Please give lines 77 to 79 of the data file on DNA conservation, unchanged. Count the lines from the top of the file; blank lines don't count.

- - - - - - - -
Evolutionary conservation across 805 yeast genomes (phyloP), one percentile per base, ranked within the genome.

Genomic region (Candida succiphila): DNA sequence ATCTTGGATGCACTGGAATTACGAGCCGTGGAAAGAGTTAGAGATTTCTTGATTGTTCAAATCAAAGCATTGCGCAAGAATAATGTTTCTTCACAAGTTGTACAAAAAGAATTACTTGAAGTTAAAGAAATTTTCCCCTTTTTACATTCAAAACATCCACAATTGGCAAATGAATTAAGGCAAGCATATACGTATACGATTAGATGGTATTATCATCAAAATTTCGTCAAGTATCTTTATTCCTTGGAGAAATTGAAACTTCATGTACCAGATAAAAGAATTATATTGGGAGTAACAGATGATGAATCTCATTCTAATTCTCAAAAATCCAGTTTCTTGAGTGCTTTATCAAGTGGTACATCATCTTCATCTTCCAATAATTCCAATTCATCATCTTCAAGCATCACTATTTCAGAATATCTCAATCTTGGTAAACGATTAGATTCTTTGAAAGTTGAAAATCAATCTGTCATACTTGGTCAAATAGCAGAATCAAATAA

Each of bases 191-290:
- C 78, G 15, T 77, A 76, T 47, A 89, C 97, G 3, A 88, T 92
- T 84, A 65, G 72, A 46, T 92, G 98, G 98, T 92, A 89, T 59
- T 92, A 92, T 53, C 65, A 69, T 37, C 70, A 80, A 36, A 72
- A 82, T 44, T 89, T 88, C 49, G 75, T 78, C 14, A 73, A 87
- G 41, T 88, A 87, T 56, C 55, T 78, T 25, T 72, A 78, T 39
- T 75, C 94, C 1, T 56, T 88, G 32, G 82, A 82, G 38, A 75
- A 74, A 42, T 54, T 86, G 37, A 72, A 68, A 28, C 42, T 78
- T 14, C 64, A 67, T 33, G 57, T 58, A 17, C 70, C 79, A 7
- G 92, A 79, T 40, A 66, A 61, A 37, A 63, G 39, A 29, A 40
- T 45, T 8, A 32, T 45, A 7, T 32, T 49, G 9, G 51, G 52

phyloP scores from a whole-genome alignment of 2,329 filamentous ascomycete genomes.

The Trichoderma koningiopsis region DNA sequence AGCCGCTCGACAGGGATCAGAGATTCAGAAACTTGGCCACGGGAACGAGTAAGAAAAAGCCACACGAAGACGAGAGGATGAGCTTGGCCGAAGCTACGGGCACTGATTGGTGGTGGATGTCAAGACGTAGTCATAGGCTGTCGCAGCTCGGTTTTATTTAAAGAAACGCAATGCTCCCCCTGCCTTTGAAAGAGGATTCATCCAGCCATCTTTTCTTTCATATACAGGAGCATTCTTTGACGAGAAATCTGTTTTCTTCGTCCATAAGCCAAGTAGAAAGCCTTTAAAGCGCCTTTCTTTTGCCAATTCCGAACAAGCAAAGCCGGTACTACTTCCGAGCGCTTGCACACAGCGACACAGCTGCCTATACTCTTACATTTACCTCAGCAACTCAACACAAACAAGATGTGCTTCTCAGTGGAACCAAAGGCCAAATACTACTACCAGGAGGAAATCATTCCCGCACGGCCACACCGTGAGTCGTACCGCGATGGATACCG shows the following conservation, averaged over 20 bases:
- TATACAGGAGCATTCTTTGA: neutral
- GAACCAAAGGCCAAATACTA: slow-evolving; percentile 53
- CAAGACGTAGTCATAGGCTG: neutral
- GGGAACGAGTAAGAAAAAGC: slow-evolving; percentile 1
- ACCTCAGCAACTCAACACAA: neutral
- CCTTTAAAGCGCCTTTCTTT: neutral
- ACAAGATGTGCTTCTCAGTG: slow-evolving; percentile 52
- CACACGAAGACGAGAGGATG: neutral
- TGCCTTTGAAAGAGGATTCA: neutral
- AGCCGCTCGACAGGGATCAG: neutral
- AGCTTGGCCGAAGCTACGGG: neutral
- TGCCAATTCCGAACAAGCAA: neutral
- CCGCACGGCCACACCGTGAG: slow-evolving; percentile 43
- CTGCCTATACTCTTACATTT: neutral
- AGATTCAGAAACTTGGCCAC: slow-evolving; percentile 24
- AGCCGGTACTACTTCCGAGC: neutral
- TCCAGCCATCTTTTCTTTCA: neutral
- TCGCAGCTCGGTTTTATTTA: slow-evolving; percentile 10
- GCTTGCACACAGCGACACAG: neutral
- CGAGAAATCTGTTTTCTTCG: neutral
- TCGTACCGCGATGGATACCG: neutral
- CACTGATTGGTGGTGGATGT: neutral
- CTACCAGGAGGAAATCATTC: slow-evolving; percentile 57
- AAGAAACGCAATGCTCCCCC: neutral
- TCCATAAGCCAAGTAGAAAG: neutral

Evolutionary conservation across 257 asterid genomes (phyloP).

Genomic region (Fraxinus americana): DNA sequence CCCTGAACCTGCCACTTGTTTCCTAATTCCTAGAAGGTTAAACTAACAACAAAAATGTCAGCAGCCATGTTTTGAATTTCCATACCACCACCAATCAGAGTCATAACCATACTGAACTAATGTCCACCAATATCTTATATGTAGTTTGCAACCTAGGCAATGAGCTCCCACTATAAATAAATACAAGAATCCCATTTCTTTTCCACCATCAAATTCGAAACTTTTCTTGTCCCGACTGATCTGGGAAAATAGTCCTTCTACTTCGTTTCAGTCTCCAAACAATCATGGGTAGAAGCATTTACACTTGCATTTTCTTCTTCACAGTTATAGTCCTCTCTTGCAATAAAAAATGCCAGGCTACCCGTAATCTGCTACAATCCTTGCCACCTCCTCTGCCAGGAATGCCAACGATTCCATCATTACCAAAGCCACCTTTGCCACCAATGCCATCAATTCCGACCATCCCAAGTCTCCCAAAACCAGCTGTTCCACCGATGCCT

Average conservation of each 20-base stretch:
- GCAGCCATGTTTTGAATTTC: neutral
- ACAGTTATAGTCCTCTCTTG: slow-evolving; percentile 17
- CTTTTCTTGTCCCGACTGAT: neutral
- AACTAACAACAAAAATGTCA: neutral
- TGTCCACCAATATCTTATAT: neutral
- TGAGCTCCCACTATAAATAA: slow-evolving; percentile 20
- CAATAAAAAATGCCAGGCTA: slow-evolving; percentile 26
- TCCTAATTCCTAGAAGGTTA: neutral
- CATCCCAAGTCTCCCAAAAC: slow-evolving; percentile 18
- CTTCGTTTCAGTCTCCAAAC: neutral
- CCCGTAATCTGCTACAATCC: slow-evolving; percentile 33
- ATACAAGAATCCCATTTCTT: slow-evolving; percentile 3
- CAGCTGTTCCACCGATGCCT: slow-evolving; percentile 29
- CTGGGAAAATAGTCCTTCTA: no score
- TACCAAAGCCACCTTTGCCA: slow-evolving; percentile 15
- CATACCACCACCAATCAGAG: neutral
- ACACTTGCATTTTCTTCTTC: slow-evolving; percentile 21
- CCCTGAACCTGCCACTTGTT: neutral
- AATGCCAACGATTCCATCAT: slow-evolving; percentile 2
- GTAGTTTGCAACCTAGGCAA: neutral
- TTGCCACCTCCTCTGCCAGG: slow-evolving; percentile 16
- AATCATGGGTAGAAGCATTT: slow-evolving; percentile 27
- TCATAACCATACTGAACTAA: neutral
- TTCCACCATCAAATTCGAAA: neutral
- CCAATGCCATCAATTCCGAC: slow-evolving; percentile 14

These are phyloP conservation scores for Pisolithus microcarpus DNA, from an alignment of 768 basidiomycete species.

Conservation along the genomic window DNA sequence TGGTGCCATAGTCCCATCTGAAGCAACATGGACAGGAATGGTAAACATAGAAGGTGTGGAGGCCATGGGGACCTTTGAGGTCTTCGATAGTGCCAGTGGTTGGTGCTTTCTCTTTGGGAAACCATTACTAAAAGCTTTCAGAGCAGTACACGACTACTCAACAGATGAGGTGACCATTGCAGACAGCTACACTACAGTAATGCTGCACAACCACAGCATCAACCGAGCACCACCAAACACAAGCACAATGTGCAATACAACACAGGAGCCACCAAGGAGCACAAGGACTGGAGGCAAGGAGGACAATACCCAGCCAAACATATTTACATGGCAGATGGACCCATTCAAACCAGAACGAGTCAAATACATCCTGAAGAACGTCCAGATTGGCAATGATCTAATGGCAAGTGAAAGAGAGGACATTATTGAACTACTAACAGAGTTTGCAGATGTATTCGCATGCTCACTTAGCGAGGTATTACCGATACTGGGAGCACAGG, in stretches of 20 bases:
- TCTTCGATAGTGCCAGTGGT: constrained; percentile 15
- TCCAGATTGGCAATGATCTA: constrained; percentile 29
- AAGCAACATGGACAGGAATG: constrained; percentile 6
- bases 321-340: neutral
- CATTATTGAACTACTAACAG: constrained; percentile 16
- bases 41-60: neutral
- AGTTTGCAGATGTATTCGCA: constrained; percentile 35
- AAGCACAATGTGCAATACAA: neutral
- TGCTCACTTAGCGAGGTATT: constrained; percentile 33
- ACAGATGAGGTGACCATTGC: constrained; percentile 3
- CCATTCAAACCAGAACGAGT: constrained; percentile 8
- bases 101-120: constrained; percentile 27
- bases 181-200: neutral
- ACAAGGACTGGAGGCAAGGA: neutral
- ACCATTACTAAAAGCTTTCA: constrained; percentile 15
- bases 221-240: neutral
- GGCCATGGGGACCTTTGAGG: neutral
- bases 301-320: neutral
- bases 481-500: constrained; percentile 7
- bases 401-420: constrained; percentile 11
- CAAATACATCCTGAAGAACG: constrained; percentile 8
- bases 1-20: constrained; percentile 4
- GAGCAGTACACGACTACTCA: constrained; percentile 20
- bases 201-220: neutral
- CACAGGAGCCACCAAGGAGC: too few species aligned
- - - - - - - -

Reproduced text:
- AGTTTGCAGATGTATTCGCA: constrained; percentile 35
- AAGCACAATGTGCAATACAA: neutral
- TGCTCACTTAGCGAGGTATT: constrained; percentile 33